Brodhead Association Opposes Parade Co. Plan for Historic Detroit Armory

An organization of military veterans and other supporters today announced they oppose a proposed plan to renovate the historic R. Thornton Brodhead Armory on Jefferson Avenue in Detroit by Belle Isle.
R. Thornton Brodhead Armory
The Brodhead Association opposes a plan by The Parade Co. to purchase and renovate the shuttered R. Thornton Brodhead Naval Armory on Jefferson Avenue. // Photo courtesy of the R. Thornton Brodhead Armory

An organization of military veterans and other supporters today announced they oppose a proposed plan to renovate the historic R. Thornton Brodhead Armory on Jefferson Avenue in Detroit by Belle Isle.

The Brodhead Association, led by retired U.S. Navy Commander Jim Semerad, says a proposed plan by The Parade Co. calls for the demolition of 70 percent of historically significant parts of the Brodhead Armory. The group says it opposes any plan that would not restore all of the armory.

“The proposed destruction of American military history, and African-American history, would be unforgiveable,” says Semerad. “We owe it to our future generations to restore and preserve this important piece of Detroit, so that it can properly honor our city, and serve as a visible and living reminder of the tremendous sacrifice made by all who have served our nation.”

The plan, submitted in August to the city of Detroit’s Historic District Commission, has been touted as a win for the property located near the entrance to Belle Isle. It fails, however, to meet the city’s own code of historic preservation, which is to “safeguard the heritage of the city by preserving areas in the city which reflect elements of its cultural, social, spiritual, economic, political, engineering, or architectural history,” according to the organization.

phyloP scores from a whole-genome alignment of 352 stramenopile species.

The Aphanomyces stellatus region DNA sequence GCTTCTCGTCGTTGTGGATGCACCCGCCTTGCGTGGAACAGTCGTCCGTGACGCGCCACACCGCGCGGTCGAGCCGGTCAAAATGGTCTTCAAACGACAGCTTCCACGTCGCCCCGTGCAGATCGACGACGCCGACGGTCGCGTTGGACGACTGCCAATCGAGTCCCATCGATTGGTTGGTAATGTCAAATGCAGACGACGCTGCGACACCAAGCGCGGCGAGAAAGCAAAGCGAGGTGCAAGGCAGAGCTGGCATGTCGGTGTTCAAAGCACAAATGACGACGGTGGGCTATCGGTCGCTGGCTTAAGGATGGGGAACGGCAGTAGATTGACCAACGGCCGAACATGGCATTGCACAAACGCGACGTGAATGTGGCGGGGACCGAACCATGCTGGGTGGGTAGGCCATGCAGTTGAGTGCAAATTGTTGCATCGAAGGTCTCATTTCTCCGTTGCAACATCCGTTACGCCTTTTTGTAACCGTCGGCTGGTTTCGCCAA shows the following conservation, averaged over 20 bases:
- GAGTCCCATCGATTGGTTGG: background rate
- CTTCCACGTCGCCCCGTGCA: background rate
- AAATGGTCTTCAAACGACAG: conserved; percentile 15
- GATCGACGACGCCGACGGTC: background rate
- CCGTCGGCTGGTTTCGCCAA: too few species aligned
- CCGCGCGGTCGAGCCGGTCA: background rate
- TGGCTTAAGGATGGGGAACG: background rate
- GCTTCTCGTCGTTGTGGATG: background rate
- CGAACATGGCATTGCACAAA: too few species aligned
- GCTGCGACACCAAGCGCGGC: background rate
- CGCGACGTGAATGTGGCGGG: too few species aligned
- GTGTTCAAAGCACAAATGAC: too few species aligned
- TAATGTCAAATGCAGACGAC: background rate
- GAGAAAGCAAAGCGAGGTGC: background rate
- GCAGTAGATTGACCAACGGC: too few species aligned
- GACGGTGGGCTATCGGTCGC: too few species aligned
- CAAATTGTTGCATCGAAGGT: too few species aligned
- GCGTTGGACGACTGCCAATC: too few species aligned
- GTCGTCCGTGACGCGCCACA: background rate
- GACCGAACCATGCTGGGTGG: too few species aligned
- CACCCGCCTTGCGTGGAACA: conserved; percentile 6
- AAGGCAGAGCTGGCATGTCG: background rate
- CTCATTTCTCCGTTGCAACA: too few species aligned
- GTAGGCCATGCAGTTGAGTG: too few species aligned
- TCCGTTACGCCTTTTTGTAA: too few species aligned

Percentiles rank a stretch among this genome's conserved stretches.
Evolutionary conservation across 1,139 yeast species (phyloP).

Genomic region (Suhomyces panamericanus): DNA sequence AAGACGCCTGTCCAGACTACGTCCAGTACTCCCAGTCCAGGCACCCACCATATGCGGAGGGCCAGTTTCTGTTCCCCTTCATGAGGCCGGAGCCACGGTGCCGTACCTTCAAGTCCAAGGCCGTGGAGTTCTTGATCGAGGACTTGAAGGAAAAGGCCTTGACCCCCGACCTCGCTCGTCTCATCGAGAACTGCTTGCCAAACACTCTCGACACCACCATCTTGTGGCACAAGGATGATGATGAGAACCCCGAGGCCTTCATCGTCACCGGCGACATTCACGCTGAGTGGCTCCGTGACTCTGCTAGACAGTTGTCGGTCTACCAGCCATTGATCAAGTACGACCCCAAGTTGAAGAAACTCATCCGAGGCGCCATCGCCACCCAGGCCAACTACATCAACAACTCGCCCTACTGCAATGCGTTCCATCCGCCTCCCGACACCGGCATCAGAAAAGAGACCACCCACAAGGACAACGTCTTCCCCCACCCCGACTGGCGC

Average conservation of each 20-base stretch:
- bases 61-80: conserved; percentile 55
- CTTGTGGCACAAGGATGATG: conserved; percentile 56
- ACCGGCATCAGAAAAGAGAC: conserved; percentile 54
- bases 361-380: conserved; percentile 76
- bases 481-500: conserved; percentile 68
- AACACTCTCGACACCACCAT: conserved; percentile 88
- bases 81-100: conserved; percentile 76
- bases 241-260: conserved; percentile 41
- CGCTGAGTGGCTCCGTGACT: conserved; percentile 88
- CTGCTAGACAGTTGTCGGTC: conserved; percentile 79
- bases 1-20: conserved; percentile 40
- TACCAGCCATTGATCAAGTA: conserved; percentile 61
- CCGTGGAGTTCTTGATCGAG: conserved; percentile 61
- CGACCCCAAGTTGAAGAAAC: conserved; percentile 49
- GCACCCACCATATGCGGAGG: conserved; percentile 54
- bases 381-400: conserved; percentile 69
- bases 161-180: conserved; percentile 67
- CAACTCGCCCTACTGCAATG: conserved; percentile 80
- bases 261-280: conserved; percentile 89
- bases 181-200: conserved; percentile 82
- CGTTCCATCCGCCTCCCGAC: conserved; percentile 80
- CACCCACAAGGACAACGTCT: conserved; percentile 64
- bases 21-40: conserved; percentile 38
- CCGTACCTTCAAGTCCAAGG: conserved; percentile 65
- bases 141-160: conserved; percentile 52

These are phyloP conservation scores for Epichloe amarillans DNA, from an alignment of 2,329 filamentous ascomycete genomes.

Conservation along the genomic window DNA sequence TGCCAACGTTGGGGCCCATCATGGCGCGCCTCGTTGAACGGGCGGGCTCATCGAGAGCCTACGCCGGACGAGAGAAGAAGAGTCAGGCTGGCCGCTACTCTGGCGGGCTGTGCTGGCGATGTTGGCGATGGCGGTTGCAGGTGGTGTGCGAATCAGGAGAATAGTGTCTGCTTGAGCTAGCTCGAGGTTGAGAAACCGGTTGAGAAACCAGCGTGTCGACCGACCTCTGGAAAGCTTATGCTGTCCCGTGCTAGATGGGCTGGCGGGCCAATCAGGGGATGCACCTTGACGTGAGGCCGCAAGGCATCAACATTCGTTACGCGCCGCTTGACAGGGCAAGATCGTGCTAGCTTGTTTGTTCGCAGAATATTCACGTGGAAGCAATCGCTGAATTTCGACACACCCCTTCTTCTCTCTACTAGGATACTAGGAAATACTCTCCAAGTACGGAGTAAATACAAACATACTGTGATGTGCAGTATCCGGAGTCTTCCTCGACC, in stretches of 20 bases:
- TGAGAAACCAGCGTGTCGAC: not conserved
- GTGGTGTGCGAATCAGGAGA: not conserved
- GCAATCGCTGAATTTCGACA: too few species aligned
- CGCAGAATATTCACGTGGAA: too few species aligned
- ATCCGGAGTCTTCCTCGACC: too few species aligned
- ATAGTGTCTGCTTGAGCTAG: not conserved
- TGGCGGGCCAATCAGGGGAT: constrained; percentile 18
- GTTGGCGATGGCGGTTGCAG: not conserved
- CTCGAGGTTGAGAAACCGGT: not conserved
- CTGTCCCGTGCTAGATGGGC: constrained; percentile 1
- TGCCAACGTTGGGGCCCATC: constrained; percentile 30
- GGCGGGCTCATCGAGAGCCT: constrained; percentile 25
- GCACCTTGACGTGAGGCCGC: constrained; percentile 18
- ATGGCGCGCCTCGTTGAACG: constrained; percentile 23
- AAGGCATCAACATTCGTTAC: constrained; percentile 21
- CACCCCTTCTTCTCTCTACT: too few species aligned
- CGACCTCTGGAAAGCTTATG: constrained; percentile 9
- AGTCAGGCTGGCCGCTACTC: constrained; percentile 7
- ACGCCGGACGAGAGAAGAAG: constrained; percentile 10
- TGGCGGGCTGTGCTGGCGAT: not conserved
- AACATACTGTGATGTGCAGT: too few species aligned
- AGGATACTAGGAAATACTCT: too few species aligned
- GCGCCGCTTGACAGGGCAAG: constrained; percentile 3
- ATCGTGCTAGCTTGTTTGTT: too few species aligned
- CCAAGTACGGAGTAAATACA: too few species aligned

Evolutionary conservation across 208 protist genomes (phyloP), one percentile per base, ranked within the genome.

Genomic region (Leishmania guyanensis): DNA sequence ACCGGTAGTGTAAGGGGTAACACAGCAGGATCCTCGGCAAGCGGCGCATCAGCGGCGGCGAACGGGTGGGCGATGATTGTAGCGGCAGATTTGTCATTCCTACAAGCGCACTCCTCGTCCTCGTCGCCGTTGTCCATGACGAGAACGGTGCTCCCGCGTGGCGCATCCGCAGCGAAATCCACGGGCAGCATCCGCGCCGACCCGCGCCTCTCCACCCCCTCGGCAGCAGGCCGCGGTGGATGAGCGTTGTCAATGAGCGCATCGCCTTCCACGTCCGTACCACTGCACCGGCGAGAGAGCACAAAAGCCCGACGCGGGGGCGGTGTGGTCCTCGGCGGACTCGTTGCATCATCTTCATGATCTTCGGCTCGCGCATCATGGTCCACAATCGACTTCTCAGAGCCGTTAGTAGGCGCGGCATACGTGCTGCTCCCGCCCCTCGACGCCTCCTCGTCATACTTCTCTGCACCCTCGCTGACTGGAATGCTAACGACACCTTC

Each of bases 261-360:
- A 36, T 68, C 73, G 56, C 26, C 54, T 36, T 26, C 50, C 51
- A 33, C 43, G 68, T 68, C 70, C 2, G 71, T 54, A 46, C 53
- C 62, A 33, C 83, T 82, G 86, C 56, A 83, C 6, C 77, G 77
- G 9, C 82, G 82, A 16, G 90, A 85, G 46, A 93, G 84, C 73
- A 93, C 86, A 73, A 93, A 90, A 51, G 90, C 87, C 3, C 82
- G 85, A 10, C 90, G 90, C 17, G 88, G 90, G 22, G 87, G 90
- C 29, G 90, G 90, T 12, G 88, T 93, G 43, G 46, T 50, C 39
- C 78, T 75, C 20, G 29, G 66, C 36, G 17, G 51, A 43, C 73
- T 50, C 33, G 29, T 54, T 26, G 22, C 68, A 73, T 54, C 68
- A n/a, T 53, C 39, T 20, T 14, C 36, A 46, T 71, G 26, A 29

Semerad says the plan would see only a small portion of the building preserved – roughly 70,000 square feet of the 106,000-square-foot structure and almost 90 percent of the WPA artwork and historical designation would have to be eliminated to make the new development possible.

“Our goal is to bring life back to a landmark jewel which will serve as (our) new home and studio,” said Tony Michaels, president and CEO of The Parade Co. in a statement when the proposal was announced. “We are at the beginning of the important and necessary process in taking the appropriate steps, given the fact that the building has been unoccupied for 16 years. Plus, we plan to save all of the artifacts that can be saved and repurpose them in the building or put them in the right hands.”

When renovated, the facility will provide 130,000 square feet of new high-bay area for the production and storage of floats, big heads, and costumes, and an additional 30,000 square feet for offices and events. The front portion of the structure will be renovated, and the rear section is proposed to be demolished and replaced with new construction (high-bay area).